Oxford philosopher Nick Bostrom has suggested that we might be living in a computer simulation essentially because a future civilization with access to massive computational resources could trivially simulate the history of mankind, and if at least a few historians created ancestor simulations then most “people” who have had your experiences would be simulations.  Economist Robin Hanson pointed out that future historians might not simulate everyone who’s ever existed but rather some will only simulate interesting people.  An obvious implication of this is that Barack Obama should have a much higher estimate of being in a simulation than ordinary people do.  When I was a teenager (long before Bostrom published his simulation article) and dreamed of being president I actually worried that if I did someday perceive that I was president it would mean I was probably insane because most people who are under the impression that they are the President of the United States are indeed insane.

Does the simulation argument, I wonder, imply that your life is more likely to become interesting?  In the extreme case if you currently live a boring life, knew you were in a computer simulation, and believed that only people with interesting lives get simulated then you would think that your life would someday become interesting.  Imagine that next year there is some one in a million event which if it occurs will make my life extraordinarily interesting and worth simulating, otherwise the totality of my life will be boring.  Let’s also assert that the universe is really, really large and throughout it exactly 1,000,000 of (non-simulated) me will be born somewhere in spacetime.  Let’s further postulate that the one me who ends up living an interesting life (because only this version of me experiences that one in 1 million event) get simulated billions of times.  This means that the vast majority of people that have my current experiences are simulations that will go on to experience this one in 1 million event.  All of us, for analogous reasons, should raise our estimates of our life becoming interesting.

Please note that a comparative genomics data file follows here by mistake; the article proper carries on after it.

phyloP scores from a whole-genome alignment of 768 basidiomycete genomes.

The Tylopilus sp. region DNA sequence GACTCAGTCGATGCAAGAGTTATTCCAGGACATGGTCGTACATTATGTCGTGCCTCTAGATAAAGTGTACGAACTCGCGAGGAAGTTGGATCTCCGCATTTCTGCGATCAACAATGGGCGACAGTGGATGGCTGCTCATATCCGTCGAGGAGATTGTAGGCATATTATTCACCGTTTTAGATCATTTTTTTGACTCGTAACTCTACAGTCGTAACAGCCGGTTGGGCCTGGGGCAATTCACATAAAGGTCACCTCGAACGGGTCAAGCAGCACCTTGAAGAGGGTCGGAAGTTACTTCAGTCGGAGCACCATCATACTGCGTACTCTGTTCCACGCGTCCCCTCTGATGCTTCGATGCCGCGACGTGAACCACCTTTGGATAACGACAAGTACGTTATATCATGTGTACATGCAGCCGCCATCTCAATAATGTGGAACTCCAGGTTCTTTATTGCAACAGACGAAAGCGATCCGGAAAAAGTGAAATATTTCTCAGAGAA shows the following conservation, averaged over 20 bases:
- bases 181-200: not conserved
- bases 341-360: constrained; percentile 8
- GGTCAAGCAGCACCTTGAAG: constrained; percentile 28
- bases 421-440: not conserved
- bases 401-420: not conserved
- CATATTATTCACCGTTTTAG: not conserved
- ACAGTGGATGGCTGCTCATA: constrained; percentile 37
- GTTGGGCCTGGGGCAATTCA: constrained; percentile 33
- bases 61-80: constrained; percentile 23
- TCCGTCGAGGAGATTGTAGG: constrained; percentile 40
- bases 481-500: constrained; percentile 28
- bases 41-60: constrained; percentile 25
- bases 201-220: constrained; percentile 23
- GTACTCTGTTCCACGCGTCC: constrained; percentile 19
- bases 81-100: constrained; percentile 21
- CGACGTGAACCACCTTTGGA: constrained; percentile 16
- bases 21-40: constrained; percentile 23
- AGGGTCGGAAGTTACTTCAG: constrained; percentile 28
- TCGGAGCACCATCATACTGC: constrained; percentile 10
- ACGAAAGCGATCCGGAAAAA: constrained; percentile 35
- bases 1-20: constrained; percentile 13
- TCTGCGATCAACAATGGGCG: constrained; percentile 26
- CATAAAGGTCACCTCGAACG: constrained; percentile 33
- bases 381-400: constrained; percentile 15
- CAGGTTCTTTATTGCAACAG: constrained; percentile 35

The most likely avenue by which my life will turn out to become interesting would be through the singularity movement.  Although I will almost certainly never play a huge part of it if, as Vernor Vinge writes, the singularity will be comparable in importance to “the rise of human life on earth” then playing even a teeny part in the singularity community might be enough to get vast numbers of simulations of you made.  So perhaps, dear reader, an insightful comment you will someday write on this blog is the very reason that you exist.